But there’s nothing benign about the platinum coin. It is a breakdown in the American system of governance, a symbol that we have become a banana republic. And perhaps we have. But the platinum coin is not the first cousin of cleanly raising the debt ceiling. It is the first cousin of defaulting on our debts. As with true default, it proves to the financial markets that we can no longer be trusted to manage our economic affairs predictably and rationally. It’s evidence that American politics has transitioned from dysfunctional to broken and that all manner of once-ludicrous outcomes have muscled their way into the realm of possibility. As with default, it will mean our borrowing costs rise and financial markets gradually lose trust in our system, though perhaps not with the disruptive panic that default would bring.
Name calling, labeling, and fear mongering aside, does Ezra understand the first thing about PCS? Does he know that if a $60 T coin were minted, and the Treasury General Account (TGA) filled with $60 T in electronic credits, the US would be able to just say goodbye to the international markets? If we were paying off the national debt as it fell due, we would not only not be defaulting, but would be paying all our creditors on time and in full, and without benefit of further debt instrument issuance. Nor would we care whether the markets trusted us or not; since we would not be borrowing money from them for the foreseeable future. So, how could our borrowing costs rise? Read below the fold...
Submitted by letsgetitdone on Thu, 02/23/2012 - 1:00am
Submitted by letsgetitdone on Wed, 02/22/2012 - 4:00pm
Submitted by letsgetitdone on Wed, 02/22/2012 - 1:00am
Submitted by letsgetitdone on Tue, 02/21/2012 - 5:48pm
Submitted by Hugh on Wed, 10/20/2010 - 2:19pm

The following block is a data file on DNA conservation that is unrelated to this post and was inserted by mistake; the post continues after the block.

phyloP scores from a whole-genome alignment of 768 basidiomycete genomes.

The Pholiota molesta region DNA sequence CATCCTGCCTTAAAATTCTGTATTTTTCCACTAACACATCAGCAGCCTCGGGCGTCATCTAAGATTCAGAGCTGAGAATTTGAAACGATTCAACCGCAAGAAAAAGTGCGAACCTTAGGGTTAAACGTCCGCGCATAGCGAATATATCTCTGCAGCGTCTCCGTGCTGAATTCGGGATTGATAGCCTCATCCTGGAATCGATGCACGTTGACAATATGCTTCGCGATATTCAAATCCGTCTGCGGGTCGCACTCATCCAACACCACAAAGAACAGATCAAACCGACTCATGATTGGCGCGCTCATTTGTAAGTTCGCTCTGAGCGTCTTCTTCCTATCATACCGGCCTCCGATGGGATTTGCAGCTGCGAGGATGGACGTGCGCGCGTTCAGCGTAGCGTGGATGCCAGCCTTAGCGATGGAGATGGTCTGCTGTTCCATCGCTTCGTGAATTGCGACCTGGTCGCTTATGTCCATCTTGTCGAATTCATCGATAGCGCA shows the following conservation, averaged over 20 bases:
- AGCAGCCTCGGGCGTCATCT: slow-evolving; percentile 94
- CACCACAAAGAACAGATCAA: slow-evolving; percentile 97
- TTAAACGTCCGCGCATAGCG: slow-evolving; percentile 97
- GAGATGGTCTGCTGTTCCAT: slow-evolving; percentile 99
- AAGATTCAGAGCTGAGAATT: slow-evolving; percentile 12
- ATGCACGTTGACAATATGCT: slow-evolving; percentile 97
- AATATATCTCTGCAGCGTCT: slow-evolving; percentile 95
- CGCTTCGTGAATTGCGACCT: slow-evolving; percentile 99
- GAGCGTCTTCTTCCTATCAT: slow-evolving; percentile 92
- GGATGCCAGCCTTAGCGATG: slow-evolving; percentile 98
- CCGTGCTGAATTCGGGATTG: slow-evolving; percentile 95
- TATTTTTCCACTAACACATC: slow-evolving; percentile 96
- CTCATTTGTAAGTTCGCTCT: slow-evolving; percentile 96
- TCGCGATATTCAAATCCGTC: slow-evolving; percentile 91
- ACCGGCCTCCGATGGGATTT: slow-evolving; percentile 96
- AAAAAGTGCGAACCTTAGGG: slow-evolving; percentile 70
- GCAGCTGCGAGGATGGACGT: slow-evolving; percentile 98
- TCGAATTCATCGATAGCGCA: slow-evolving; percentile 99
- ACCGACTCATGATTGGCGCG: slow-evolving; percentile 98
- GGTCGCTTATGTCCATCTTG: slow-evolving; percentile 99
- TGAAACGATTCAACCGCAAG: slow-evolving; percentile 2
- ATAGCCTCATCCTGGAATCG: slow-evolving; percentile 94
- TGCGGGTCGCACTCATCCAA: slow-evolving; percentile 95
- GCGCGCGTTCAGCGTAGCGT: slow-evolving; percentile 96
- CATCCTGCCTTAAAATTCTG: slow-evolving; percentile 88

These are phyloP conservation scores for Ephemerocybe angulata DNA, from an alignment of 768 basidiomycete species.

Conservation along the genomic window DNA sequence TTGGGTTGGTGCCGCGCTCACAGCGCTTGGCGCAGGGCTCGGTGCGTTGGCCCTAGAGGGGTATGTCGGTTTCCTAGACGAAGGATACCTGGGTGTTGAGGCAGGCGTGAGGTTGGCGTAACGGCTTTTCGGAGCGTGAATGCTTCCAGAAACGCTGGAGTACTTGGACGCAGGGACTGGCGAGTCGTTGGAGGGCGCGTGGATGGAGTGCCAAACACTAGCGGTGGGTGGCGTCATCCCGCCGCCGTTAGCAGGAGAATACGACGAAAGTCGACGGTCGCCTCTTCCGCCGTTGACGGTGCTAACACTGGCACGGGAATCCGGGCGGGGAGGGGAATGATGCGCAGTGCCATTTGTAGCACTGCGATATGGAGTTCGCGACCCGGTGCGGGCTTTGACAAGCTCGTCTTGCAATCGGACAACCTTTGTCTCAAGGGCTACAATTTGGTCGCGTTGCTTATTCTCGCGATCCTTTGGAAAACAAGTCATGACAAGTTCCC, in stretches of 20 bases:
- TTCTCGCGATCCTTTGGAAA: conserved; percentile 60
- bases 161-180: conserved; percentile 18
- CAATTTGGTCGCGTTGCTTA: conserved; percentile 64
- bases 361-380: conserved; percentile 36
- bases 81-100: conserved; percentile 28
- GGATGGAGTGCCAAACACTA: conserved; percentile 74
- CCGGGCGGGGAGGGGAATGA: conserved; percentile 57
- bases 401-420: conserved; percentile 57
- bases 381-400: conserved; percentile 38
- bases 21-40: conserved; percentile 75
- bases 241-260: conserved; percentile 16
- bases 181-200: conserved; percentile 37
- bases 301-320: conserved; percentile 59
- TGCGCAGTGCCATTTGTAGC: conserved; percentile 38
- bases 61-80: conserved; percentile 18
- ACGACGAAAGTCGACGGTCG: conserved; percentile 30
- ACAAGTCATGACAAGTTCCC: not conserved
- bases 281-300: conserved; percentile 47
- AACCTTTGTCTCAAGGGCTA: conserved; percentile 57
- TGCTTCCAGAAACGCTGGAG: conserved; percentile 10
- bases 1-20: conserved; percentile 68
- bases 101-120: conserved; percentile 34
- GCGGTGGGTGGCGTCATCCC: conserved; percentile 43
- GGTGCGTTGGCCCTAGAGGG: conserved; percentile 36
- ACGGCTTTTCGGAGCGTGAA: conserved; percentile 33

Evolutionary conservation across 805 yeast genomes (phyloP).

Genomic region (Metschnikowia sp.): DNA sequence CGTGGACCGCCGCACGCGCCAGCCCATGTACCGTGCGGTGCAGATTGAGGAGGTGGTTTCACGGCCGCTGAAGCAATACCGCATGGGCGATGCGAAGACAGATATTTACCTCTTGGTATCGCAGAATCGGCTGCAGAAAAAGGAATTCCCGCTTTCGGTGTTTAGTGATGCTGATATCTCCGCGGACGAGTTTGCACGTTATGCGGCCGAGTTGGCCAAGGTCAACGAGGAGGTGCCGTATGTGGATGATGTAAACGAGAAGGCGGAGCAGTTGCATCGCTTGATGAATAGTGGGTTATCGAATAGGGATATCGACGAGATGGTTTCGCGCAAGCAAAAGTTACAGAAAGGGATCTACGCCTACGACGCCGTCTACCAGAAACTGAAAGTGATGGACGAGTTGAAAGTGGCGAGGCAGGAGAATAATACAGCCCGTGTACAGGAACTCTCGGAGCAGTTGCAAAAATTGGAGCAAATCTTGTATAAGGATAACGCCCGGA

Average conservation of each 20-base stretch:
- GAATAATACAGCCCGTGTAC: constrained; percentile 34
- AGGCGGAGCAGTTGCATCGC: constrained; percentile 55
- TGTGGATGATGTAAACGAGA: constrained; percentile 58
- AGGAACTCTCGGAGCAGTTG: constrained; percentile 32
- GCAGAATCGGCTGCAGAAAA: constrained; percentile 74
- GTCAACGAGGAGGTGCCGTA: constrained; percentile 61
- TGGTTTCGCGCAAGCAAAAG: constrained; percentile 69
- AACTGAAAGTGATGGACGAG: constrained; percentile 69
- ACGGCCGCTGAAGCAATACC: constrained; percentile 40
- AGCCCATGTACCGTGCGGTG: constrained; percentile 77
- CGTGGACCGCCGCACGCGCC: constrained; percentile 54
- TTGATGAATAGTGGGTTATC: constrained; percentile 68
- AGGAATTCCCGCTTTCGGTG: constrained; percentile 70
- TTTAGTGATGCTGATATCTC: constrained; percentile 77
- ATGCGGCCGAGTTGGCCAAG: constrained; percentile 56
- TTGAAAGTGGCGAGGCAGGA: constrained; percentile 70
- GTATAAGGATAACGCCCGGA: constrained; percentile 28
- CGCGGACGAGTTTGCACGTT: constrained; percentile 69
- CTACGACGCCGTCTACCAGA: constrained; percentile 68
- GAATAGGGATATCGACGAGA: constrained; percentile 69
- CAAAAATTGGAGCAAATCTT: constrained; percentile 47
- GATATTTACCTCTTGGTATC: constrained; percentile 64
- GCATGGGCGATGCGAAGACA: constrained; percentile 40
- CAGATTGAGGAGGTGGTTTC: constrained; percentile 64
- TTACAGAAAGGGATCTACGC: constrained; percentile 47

So much of what I see in the MSM is the construction of narratives whose purpose is to direct our attention away from what is really going on, where the real problems are, and what real solutions might look like. A vital tool in this is the false metric. One of my favorites is the U-3 measure of unemployment which is currently 9.6%. Real un- and under employment is more than twice that. So just by making the U-3 the centerpiece of your narrative, you have already cut the problem in half. Then throw in a "natural" unemployment rate of 5% and you have cut the problem in half again. Read below the fold...
Submitted by letsgetitdone on Wed, 10/20/2010 - 12:36am
Ezra Klein did a piece yesterday offering the conventional deficit dove position on deficits and debt. Here's a commentary on it.
Gallup's survey of voter preferences for closing the entitlement gap is incomplete It suggests the options on entitlements are like a second-grade arithmetic problem: You can either add stuff (tax increases) or subtract stuff (benefit cuts). What's missing is the option you learn about in high school: growth. Read below the fold...
Submitted by okanogen on Thu, 09/24/2009 - 12:25pm
"What I always found so frustrating about Ezra - the tendency to repeat, as told to him, political sales jobs for the side he likes, and to rarely look too critically at them - has really only gotten worse. There's no attempt in what passes for "reporting" from him to relate the proposed "reform" scenarios to concrete realities of the current healthcare system, or challenging any of his scenarists Read below the fold...
Submitted by DCblogger on Fri, 05/29/2009 - 2:02pm
And all this elides a simple fact: Capping the employer health care exclusion is good policy. Eliminating it entirely would be better policy. It's true that some unions, like AFSCME, would see the value of their employer benefits degrade slightly. (Some unions, like Service Employees International Union, would scarcely be affected at all. Janitors are not, as a rule, given generous employer health benefits.) But the labor movement, as a whole, is much worse off in a world where the employer exclusion is capped but we have health reform than in a world where we don't have health care reform and can't control premium costs. Read below the fold...
Submitted by DCblogger on Mon, 04/27/2009 - 11:13am